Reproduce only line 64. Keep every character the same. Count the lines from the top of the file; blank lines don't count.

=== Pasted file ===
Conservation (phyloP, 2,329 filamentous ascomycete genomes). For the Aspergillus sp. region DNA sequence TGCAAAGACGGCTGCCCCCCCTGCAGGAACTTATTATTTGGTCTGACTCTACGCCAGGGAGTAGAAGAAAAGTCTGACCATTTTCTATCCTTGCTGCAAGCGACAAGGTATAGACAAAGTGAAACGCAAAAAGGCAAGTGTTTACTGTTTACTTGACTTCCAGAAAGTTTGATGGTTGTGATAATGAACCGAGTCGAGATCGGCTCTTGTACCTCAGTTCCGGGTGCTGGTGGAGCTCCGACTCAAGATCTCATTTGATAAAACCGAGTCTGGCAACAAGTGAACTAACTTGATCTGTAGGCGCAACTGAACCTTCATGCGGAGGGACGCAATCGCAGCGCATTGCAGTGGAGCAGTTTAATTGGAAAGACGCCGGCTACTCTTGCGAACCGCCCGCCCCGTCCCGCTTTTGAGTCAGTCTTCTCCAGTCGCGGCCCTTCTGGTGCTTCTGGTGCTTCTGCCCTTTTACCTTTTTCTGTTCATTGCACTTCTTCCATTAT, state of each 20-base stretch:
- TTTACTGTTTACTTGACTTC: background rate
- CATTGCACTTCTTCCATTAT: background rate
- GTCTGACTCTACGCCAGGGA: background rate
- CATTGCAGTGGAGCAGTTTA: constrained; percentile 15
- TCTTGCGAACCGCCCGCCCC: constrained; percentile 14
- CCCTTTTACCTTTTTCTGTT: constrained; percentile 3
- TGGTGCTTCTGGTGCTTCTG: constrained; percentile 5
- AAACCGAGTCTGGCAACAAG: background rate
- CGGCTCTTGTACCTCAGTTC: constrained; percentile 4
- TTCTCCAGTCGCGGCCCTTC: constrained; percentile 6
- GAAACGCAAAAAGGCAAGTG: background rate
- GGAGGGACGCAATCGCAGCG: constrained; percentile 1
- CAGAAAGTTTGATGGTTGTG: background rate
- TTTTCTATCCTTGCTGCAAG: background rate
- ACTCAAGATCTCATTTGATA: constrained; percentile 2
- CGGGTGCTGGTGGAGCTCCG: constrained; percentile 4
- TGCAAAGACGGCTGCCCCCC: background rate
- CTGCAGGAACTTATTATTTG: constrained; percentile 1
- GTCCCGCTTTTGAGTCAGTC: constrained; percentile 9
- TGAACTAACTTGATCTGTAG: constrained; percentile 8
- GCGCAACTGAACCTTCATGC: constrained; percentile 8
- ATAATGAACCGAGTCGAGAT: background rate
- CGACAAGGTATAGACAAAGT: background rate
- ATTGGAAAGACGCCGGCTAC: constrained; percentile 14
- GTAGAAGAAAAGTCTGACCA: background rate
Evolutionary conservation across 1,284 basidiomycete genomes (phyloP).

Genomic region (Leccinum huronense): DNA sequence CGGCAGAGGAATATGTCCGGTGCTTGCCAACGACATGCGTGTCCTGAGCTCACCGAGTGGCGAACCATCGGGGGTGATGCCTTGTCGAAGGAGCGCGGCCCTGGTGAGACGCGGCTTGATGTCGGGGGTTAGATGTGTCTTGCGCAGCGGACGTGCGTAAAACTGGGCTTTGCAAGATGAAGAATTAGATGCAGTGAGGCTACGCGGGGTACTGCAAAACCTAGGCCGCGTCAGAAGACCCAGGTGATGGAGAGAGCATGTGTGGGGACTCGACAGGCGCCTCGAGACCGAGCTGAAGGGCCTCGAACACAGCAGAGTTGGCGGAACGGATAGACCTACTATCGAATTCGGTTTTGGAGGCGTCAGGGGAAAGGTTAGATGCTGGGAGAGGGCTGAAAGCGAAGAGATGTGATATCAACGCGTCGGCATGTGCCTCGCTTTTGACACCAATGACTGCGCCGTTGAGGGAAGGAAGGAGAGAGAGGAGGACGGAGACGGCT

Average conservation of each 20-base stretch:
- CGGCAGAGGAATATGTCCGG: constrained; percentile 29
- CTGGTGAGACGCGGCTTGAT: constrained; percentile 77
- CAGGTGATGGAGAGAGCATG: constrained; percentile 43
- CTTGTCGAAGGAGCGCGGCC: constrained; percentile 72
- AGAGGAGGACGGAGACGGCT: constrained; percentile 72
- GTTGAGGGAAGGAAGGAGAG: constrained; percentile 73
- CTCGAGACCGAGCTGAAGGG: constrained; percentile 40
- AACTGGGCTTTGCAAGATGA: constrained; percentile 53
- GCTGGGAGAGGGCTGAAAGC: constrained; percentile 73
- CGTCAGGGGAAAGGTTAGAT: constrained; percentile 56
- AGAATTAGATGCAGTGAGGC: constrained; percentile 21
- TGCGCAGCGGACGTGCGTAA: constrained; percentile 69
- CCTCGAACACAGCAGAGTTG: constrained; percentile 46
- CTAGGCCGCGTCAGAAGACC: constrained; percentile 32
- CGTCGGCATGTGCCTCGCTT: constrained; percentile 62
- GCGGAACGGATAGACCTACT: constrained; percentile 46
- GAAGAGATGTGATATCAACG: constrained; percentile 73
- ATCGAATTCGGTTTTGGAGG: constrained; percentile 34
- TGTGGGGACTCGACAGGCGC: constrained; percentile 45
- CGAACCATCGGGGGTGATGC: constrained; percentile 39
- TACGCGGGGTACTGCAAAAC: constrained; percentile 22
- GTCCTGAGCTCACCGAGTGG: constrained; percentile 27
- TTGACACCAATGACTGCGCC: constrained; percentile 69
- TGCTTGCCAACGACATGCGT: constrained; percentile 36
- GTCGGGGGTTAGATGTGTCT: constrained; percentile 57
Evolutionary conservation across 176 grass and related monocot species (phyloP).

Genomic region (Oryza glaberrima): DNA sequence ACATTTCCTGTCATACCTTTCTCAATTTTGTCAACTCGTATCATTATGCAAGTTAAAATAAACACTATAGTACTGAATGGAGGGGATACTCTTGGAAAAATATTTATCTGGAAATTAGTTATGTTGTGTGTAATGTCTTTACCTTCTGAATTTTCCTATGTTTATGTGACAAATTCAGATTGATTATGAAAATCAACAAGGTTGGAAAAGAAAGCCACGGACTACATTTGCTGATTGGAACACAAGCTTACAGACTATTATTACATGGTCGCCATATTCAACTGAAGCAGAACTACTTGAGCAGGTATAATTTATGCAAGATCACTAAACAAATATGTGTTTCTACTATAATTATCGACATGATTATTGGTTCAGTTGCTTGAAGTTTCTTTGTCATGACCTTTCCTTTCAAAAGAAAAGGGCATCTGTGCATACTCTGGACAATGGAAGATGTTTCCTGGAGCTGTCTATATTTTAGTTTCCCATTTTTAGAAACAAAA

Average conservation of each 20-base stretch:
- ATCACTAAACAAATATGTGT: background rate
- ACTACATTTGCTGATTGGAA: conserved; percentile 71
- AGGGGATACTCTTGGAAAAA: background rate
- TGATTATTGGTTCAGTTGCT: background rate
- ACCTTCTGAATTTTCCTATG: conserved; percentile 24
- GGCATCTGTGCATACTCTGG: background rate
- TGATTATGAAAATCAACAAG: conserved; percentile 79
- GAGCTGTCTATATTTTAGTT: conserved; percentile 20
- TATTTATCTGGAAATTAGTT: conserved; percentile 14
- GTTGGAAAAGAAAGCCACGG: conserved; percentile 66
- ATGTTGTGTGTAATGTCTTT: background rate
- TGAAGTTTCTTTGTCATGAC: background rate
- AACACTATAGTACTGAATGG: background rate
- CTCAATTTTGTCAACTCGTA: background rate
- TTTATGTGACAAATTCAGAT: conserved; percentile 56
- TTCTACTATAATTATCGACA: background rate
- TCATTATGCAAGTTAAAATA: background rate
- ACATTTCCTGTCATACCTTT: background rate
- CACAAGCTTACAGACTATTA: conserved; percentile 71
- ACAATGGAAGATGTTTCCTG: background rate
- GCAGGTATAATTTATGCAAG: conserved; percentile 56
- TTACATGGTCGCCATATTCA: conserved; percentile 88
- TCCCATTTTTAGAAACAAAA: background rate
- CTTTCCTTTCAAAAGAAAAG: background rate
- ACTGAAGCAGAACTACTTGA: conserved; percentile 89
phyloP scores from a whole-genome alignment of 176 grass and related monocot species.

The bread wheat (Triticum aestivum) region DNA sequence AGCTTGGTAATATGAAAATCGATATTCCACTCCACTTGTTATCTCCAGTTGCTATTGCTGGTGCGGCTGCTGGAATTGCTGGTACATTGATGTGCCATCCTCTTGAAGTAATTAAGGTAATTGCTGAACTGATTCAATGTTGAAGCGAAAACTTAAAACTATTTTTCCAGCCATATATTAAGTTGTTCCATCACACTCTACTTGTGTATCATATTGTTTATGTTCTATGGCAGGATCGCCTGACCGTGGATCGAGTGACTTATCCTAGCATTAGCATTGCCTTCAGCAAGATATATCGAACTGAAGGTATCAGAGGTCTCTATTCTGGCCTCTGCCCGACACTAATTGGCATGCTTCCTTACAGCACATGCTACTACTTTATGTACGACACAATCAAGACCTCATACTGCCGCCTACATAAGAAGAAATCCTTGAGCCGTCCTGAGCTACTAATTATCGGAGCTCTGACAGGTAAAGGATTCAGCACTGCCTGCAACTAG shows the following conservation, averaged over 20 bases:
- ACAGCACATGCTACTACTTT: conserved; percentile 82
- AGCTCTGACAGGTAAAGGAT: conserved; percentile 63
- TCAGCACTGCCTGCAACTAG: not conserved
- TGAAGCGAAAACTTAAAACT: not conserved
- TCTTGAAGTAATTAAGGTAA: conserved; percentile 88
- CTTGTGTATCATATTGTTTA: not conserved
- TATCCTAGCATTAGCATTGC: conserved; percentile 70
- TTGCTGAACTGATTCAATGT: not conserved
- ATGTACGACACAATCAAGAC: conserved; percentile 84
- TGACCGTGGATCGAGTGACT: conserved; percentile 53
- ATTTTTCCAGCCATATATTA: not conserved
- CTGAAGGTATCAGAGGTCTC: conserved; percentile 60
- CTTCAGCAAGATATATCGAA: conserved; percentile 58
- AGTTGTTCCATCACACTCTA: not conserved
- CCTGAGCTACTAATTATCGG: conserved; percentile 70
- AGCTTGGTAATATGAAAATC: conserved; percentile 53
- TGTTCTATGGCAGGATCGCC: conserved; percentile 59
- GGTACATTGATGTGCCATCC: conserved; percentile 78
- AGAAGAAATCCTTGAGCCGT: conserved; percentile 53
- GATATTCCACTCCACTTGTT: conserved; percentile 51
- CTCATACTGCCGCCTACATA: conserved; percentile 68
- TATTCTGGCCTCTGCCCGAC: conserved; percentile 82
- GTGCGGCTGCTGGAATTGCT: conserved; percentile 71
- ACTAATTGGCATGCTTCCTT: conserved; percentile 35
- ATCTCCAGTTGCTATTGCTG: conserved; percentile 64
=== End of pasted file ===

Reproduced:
- TGATTATGAAAATCAACAAG: conserved; percentile 79